______________________________________laser diode 31 series SDL 63XX wavelength λ.sub.3 = 960 nmlaser 32 laser diode wavelength λ.sub.2 = 670 nmoptical fiber 2 diameter 160 μm numerical aperture 0.1spacing of end face (20) 3.4 mmto lens 12first face of 12 planarthickness of 12 2.5 mmsecond lens radius of 12 -2.59 mm convexfocal length of 12 5 mmdiameter of 12 1 mmmaterial of 12 Glass Schott BK7dispersion: at λ.sub.3 n = 1.508 at λ.sub.2 n = 1.514distance of 12 to 11 4 mm (up to 20 mm)laser 11 Er-YAG-crystal having approximately 50% Er-dopingdispersion: at λ.sub.1 n = 1.787 at λ.sub.2 n = 1.821 at λ.sub.3 n = 1.831length 10 mm, diameter 1 mm, plane-parallel end faces.Pump-light end coating HR for λ.sub.1, AR for λ.sub.2,λ.sub.3.Output end coating reflective (specific for application)(95 to 99.7%) for λ.sub.1,HR for λ.sub.3, AR for λ.sub.2.Laser wavelength λ.sub.1 = 2.94 μm.______________________________________
Spacing to the outcoupling lens 13 (focusing device) 2 mm (variable 0 to 20 mm),
______________________________________first radius of out-coupling lens 13 7.7 mm convexthickness of 13 2.0 mmsecond surface of 13 planarfocal length of 13 10 mmdiameter of 13 1 mmmaterial of 13 sapphireDispersion: at λ.sub.1 n = 1.721, at λ.sub.2 n______________________________________= 1.765.
Working distance between lens 13 and object 4: 10 mm.
When the lens 12 is exactly adjusted to collimation of the pump light at λ.sub.3, then the target beam λ.sub.2 is slightly defocused (by 0.75 mm) on the object 4 because of the dispersion of the components (11, 12, 13) and the light spot 41 has a diameter of approximately 0.33 mm. The diameter of the work beam λ.sub.1 amounts at this location to approximately 0.10 mm. This is a dimension of the two light spots of λ.sub.1 and λ.sub.2 which is suitable in practice for medical laser treating devices.
The pump light λ.sub.3 does not have to enter into the laser 11 exactly collimated. In this case, the spacing between the light conductor end 20 and the collimating lens 12 can also be so adjusted that the target beam λ.sub.2 is sharply adjusted on the object 4.
The work beam λ.sub.1 (2.94 μm) has a significantly greater depth of focus (0.5 mm) than the target beam λ.sub.2 (670 nm) at only 0.11 mm because of the greatly different wavelengths. The relative focus position of λ.sub.1 and λ.sub.2 is therefore not critical in the context of depth of focus.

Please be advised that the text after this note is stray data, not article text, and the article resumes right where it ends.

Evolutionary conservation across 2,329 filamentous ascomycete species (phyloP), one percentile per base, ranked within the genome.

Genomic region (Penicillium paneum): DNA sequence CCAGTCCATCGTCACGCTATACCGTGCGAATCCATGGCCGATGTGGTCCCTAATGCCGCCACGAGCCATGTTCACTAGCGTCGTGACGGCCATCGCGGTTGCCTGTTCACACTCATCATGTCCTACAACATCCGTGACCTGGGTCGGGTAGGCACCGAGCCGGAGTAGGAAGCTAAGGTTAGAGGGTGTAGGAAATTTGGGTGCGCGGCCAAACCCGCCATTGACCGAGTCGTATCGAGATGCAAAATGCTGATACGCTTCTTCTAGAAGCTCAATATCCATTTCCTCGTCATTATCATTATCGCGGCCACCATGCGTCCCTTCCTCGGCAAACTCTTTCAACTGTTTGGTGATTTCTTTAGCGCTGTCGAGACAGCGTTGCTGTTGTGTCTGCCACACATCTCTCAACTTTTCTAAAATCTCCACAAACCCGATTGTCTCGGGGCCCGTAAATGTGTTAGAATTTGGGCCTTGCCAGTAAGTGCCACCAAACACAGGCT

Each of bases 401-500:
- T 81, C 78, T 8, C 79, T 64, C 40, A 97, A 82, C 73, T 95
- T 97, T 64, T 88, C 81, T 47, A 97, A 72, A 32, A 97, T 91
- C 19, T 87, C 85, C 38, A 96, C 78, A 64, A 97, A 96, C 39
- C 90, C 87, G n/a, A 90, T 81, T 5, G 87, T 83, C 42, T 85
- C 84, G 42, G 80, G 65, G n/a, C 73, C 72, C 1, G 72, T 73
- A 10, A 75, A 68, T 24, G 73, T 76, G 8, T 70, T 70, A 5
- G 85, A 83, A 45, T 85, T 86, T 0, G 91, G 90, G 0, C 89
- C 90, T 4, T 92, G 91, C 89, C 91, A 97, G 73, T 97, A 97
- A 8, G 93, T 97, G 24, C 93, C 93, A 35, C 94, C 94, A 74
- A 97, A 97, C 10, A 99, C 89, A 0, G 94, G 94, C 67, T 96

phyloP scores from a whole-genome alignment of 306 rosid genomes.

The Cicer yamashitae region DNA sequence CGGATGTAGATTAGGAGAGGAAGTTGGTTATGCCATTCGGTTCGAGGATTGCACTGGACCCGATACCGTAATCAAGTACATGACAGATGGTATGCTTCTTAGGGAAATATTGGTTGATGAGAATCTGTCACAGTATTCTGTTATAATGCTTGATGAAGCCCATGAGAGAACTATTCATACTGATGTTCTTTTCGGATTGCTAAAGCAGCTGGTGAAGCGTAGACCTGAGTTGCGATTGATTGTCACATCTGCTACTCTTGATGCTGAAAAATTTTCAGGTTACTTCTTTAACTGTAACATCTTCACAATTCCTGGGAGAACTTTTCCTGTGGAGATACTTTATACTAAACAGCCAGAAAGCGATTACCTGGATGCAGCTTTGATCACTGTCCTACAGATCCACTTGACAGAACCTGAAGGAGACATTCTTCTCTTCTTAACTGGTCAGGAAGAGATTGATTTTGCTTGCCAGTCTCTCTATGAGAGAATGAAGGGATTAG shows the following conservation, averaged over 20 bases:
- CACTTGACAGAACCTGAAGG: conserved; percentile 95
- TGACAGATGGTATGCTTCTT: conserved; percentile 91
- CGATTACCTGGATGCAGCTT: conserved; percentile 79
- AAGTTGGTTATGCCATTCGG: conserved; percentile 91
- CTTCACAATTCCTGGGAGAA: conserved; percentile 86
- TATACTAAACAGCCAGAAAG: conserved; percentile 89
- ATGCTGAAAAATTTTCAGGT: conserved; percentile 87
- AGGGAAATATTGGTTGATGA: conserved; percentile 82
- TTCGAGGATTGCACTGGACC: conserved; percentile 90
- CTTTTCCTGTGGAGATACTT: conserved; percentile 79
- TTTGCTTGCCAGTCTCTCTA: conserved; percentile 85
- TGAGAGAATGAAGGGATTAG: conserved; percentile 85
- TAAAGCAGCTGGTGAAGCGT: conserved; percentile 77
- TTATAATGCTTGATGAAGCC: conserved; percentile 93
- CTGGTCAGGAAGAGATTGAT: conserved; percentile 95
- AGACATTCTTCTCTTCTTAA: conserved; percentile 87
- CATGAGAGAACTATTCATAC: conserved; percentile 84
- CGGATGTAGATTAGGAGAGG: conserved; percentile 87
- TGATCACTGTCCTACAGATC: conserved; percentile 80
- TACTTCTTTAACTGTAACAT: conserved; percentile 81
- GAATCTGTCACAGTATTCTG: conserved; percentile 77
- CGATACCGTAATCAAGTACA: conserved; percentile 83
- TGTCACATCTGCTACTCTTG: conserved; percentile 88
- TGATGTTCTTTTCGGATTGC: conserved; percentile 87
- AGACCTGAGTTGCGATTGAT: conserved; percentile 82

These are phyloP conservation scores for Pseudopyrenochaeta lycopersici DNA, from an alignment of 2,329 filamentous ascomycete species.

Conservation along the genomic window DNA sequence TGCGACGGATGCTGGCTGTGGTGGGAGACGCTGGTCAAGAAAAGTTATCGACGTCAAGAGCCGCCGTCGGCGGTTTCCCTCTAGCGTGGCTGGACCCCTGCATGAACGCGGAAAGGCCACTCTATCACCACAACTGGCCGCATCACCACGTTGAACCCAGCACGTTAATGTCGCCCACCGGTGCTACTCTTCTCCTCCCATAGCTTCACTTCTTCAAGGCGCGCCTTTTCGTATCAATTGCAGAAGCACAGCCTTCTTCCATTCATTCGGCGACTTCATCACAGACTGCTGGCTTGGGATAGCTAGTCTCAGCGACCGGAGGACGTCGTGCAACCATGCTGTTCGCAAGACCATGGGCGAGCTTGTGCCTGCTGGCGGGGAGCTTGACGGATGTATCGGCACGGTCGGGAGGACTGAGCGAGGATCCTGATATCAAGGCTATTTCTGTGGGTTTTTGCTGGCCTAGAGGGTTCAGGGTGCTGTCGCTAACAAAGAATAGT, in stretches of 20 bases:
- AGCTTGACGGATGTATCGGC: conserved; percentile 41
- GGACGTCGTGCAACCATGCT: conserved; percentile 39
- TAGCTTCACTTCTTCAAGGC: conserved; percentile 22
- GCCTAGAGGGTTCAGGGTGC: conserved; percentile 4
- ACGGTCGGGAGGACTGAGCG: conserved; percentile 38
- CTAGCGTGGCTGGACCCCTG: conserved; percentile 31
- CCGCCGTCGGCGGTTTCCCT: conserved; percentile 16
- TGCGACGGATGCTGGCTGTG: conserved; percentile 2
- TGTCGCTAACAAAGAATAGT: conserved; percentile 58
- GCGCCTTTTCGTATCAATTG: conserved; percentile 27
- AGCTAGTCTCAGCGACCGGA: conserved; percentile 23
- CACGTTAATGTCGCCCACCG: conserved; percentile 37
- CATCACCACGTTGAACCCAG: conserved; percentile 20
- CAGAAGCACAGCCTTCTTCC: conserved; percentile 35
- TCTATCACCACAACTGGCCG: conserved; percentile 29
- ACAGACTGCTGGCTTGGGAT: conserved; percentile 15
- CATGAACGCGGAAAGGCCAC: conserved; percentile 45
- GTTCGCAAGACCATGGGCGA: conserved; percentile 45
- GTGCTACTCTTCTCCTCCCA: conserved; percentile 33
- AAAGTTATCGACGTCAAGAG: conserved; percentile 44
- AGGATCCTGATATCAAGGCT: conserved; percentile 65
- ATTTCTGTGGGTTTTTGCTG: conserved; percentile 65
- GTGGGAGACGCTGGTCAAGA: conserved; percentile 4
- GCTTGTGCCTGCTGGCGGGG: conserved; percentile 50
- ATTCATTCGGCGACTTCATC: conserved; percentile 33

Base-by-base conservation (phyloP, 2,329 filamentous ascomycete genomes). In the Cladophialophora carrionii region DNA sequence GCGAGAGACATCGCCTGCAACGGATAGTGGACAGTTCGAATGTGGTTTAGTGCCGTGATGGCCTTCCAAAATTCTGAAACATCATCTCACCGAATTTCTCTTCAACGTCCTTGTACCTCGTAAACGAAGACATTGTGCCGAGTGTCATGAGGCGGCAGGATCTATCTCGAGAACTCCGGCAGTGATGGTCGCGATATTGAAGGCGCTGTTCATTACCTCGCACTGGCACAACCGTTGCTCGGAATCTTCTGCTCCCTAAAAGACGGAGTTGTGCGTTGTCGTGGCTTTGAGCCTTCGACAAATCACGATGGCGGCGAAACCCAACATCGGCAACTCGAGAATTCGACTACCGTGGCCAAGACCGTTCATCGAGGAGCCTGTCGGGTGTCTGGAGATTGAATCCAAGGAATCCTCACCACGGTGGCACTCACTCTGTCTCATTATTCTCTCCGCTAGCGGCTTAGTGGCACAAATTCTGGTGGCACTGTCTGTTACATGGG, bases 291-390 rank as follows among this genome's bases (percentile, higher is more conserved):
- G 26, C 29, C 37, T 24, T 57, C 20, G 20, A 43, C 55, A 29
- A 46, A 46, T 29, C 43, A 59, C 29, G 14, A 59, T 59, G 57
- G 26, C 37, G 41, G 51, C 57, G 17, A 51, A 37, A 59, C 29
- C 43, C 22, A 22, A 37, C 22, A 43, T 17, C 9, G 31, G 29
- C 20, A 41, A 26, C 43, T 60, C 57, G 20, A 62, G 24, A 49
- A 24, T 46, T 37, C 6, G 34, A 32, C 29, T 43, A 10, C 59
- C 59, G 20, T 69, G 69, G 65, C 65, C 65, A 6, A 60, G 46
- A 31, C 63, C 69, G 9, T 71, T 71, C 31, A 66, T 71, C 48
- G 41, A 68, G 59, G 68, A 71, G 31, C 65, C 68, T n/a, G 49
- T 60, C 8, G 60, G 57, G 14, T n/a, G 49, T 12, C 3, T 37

In the arrangement shown, the beam trace of the pump light λ.sub.3 in the Er--YAG laser rod 11 is almost parallel. Accordingly, there is no concentration of the pump light λ.sub.3 and, depending on the precise configuration, there can therefore be a drop below the threshold value power for the laser excitation. Then, a focusing of the pump light λ.sub.3 is required. FIGS. 5 and 6 show possible configurations for this purpose.
FIG. 5 corresponds to FIG. 4 except that the lens 12 is replaced by a diffractive element 12". The diffractive element 12" focuses the pump beam λ.sub.3 in the laser 11 but collimates the target beam λ.sub.2. Such diffractive elements 12" are known with several superposed grating structures.
The desired focusing of the pump light λ.sub.3 is obtained without anything being changed in the beam path at λ.sub.1 and λ.sub.2 with respect to FIG. 4.
In FIG. 6, the lens 12 focuses the pump light λ.sub.3 and the target beam λ.sub.2 into the laser 11. This is achieved by appropriately selecting the focal length and the spacing to the exit face 20 of the light conductor 2.
The focusing device 13" must then focus the divergent target beam λ.sub.2 and the parallel work beam λ.sub.1 at the same time on the object 4. This can be achieved with adequate approximation in many cases utilizing the dispersion of one or more lenses, the relationships described above of the depth of focus at λ.sub.1 and λ.sub.2 and the desired diameters of the light spots 41. A diffractive element, however, can be also used here as described in FIG. 5 or a diffractive element 13" shown here combined with a lens can be used.
Especially in medical laser treating devices, an angled, for example, radial direction of the work beam λ.sub.1 is needed. This direction is angled with respect to the longitudinal direction of the instrument. FIG. 7 shows one such embodiment of the arrangement of the invention.
The arrangement corresponds to FIGS. 1 and 4 and is the same except that the lens 13 is replaced by a prism 7 having a lens surface which simultaneously effects the desired deflection and the focusing.
It is understood that the foregoing description is that of the preferred embodiments of the invention and that various changes and modifications may be made thereto without departing from the spirit and scope of the invention as defined in the appended claims.